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Part 1: Green Design Guides Renovation of California State Office Buildings
Part 2: Work on California State Office Buildings 8 and 9 Goes Beyond Green
February 2012 -
Commercial Office Facilities Article Use Policy
When the State of California began implementing its “Go Green” initiative, one of the first building construction projects to jump wholly into this uncharted territory was the remodeling of neighboring State Office Building 8 (OB8) and Office Building 9 (OB9).
Completed in 1967, these twin towers located in the heart of downtown Sacramento’s government office district were then the tallest and largest office buildings in the city, filling an entire city block. “This project was perfectly poised, then ultimately successful in breathing new life back into the two 20-story towers, transforming uninspiring structures into modern models of efficiency while providing the platform to demonstrate the State’s emphasis on sustainable design efforts,” says Greg Bucher, AIA, LEED BD+C is a project manager with HGA Architects and Engineers, which designed the project.
The identical twin towers stand 20 stories high (plus a basement). Occupying a full city block at 744 P Street, the 310,000-square-foot structures are intended to house 1,700 employees.
The $157 million project is part of the State’s Excellence in Public Building Program, which includes an emphasis on sustainable architectural design. After years of planning, construction for the project took another four years, and ultimately led to the achievement of LEED Gold Certification by the United States Green Building Council (USGBC) — a significant step beyond the State-targeted Silver rating.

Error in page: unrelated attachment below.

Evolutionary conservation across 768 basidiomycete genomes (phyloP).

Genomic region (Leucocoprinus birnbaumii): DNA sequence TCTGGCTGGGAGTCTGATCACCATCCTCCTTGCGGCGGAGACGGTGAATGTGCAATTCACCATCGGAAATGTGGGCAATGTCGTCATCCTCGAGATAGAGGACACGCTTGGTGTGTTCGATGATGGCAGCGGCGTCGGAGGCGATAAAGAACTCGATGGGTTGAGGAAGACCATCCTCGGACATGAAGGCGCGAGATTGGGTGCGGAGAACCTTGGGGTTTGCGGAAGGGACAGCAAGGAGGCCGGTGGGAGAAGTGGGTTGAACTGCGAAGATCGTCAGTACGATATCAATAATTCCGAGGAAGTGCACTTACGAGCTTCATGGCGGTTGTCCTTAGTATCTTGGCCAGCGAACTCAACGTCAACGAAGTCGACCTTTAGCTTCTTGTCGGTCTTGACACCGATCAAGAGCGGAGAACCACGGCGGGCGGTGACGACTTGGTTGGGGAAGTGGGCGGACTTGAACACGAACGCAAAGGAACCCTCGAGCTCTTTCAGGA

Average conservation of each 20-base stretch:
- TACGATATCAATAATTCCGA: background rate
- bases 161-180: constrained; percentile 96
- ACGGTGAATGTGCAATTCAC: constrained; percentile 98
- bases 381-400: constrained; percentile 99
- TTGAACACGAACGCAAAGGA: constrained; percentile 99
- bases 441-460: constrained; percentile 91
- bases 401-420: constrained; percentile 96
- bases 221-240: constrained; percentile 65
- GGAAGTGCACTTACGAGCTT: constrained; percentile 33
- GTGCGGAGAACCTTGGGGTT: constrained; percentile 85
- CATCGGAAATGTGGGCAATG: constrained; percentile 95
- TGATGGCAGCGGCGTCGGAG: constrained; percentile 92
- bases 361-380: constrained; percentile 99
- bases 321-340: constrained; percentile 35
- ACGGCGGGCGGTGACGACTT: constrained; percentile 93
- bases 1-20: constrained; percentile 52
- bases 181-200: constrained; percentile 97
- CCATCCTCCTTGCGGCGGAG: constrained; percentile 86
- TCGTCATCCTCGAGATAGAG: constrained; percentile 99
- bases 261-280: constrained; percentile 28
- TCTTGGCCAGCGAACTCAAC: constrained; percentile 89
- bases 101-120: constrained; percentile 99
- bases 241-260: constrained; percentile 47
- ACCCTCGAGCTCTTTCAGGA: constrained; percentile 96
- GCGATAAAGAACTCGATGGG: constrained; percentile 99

Today the buildings are again an integral piece of the city’s skyline, almost completely full in housing a state department previously spread throughout multiple facilities in Sacramento.
The renovation was sequenced to first complete the new lobby, one of the two towers, vacant OB 8, and the primary circulation areas of the plaza. Old electrical, plumbing and air conditioning systems were removed and replaced. Energy-efficient mechanical and electrical systems were installed, including occupancy sensors and water-saving plumbing fixtures. An airside economizer maximizes use of outside air ventilation. Original air handling units from the 1960s were refurbished to enable them to be energy efficient and cost efficient as well. The only new air handler is in the new lobby.
Building materials like carpet, paint, wood doors and cabinets high in recycled content and renewable resources, and low in or altogether free of VOC and other harmful products, were also used in the upgrades for both cost effectiveness and sustainability. Asbestos-laden fireproofing, ceiling tile, flooring and other materials were removed. A new stair has been built from top to bottom to complement the two original back-to-back conveyances of each building, and high-tech fire alarm and smoke control systems added that meet today’s more strict building code requirements.
In its first year of operation, Office Building 8 impressively demonstrated the impact of green design. While reusing almost 100 percent of the existing building structure and exterior skin, reports indicate approximately 20 percent less energy use and 40 percent less water use.